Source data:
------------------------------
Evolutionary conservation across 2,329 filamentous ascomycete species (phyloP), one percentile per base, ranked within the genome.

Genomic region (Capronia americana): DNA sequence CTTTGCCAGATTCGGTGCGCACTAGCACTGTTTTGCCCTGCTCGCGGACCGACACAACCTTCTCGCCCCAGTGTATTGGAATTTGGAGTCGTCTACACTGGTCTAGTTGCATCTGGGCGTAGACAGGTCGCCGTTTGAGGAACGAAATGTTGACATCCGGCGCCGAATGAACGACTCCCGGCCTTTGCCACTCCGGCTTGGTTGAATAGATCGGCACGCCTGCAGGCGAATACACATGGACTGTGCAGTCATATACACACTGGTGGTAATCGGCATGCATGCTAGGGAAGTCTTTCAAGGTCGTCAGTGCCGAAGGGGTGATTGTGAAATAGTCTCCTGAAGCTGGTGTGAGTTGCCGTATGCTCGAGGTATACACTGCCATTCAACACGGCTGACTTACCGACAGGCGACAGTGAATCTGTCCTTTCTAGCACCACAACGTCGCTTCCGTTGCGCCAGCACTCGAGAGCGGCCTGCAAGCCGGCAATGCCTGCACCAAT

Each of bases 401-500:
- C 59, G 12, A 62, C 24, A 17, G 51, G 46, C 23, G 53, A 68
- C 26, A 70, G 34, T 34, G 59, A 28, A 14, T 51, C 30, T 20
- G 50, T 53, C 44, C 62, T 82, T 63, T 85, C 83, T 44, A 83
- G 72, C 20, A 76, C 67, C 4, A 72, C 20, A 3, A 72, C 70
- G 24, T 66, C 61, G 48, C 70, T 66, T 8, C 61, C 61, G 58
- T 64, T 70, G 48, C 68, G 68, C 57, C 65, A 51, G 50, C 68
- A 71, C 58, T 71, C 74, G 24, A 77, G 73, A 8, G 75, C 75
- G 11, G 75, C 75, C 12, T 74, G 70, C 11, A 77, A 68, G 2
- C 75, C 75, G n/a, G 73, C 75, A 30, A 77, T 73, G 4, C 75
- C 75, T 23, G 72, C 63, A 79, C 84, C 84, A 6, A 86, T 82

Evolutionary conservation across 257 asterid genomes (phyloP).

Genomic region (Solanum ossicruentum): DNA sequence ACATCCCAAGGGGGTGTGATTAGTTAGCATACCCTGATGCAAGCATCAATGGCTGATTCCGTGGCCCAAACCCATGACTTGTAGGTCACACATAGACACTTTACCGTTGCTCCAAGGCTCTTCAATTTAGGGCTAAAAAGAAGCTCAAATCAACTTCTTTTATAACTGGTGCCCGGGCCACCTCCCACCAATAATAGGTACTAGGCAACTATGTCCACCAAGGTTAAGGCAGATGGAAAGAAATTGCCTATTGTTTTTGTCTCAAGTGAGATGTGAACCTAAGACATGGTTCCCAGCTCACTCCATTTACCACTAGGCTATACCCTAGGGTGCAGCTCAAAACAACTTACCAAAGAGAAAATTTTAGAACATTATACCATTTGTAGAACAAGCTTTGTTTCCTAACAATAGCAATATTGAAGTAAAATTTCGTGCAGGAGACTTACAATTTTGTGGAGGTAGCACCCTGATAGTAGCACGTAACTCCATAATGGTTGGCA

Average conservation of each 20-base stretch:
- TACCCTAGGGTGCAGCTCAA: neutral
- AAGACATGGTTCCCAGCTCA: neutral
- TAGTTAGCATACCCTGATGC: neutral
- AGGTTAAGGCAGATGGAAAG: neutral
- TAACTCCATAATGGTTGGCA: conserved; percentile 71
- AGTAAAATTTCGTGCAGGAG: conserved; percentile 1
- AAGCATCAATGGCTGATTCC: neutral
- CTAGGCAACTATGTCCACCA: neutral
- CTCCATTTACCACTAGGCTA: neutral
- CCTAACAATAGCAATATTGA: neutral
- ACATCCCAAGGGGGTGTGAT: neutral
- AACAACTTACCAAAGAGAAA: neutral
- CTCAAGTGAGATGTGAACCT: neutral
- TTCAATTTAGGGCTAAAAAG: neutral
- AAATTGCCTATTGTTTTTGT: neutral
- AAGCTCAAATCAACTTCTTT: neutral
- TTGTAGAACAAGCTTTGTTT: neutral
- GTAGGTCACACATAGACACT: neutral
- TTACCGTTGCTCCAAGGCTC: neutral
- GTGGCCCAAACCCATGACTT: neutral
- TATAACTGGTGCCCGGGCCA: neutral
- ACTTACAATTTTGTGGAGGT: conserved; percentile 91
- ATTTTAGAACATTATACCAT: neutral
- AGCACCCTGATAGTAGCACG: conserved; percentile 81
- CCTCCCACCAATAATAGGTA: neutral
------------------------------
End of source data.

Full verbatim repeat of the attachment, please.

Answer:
Evolutionary conservation across 2,329 filamentous ascomycete species (phyloP), one percentile per base, ranked within the genome.

Genomic region (Capronia americana): DNA sequence CTTTGCCAGATTCGGTGCGCACTAGCACTGTTTTGCCCTGCTCGCGGACCGACACAACCTTCTCGCCCCAGTGTATTGGAATTTGGAGTCGTCTACACTGGTCTAGTTGCATCTGGGCGTAGACAGGTCGCCGTTTGAGGAACGAAATGTTGACATCCGGCGCCGAATGAACGACTCCCGGCCTTTGCCACTCCGGCTTGGTTGAATAGATCGGCACGCCTGCAGGCGAATACACATGGACTGTGCAGTCATATACACACTGGTGGTAATCGGCATGCATGCTAGGGAAGTCTTTCAAGGTCGTCAGTGCCGAAGGGGTGATTGTGAAATAGTCTCCTGAAGCTGGTGTGAGTTGCCGTATGCTCGAGGTATACACTGCCATTCAACACGGCTGACTTACCGACAGGCGACAGTGAATCTGTCCTTTCTAGCACCACAACGTCGCTTCCGTTGCGCCAGCACTCGAGAGCGGCCTGCAAGCCGGCAATGCCTGCACCAAT

Each of bases 401-500:
- C 59, G 12, A 62, C 24, A 17, G 51, G 46, C 23, G 53, A 68
- C 26, A 70, G 34, T 34, G 59, A 28, A 14, T 51, C 30, T 20
- G 50, T 53, C 44, C 62, T 82, T 63, T 85, C 83, T 44, A 83
- G 72, C 20, A 76, C 67, C 4, A 72, C 20, A 3, A 72, C 70
- G 24, T 66, C 61, G 48, C 70, T 66, T 8, C 61, C 61, G 58
- T 64, T 70, G 48, C 68, G 68, C 57, C 65, A 51, G 50, C 68
- A 71, C 58, T 71, C 74, G 24, A 77, G 73, A 8, G 75, C 75
- G 11, G 75, C 75, C 12, T 74, G 70, C 11, A 77, A 68, G 2
- C 75, C 75, G n/a, G 73, C 75, A 30, A 77, T 73, G 4, C 75
- C 75, T 23, G 72, C 63, A 79, C 84, C 84, A 6, A 86, T 82

Evolutionary conservation across 257 asterid genomes (phyloP).

Genomic region (Solanum ossicruentum): DNA sequence ACATCCCAAGGGGGTGTGATTAGTTAGCATACCCTGATGCAAGCATCAATGGCTGATTCCGTGGCCCAAACCCATGACTTGTAGGTCACACATAGACACTTTACCGTTGCTCCAAGGCTCTTCAATTTAGGGCTAAAAAGAAGCTCAAATCAACTTCTTTTATAACTGGTGCCCGGGCCACCTCCCACCAATAATAGGTACTAGGCAACTATGTCCACCAAGGTTAAGGCAGATGGAAAGAAATTGCCTATTGTTTTTGTCTCAAGTGAGATGTGAACCTAAGACATGGTTCCCAGCTCACTCCATTTACCACTAGGCTATACCCTAGGGTGCAGCTCAAAACAACTTACCAAAGAGAAAATTTTAGAACATTATACCATTTGTAGAACAAGCTTTGTTTCCTAACAATAGCAATATTGAAGTAAAATTTCGTGCAGGAGACTTACAATTTTGTGGAGGTAGCACCCTGATAGTAGCACGTAACTCCATAATGGTTGGCA

Average conservation of each 20-base stretch:
- TACCCTAGGGTGCAGCTCAA: neutral
- AAGACATGGTTCCCAGCTCA: neutral
- TAGTTAGCATACCCTGATGC: neutral
- AGGTTAAGGCAGATGGAAAG: neutral
- TAACTCCATAATGGTTGGCA: conserved; percentile 71
- AGTAAAATTTCGTGCAGGAG: conserved; percentile 1
- AAGCATCAATGGCTGATTCC: neutral
- CTAGGCAACTATGTCCACCA: neutral
- CTCCATTTACCACTAGGCTA: neutral
- CCTAACAATAGCAATATTGA: neutral
- ACATCCCAAGGGGGTGTGAT: neutral
- AACAACTTACCAAAGAGAAA: neutral
- CTCAAGTGAGATGTGAACCT: neutral
- TTCAATTTAGGGCTAAAAAG: neutral
- AAATTGCCTATTGTTTTTGT: neutral
- AAGCTCAAATCAACTTCTTT: neutral
- TTGTAGAACAAGCTTTGTTT: neutral
- GTAGGTCACACATAGACACT: neutral
- TTACCGTTGCTCCAAGGCTC: neutral
- GTGGCCCAAACCCATGACTT: neutral
- TATAACTGGTGCCCGGGCCA: neutral
- ACTTACAATTTTGTGGAGGT: conserved; percentile 91
- ATTTTAGAACATTATACCAT: neutral
- AGCACCCTGATAGTAGCACG: conserved; percentile 81
- CCTCCCACCAATAATAGGTA: neutral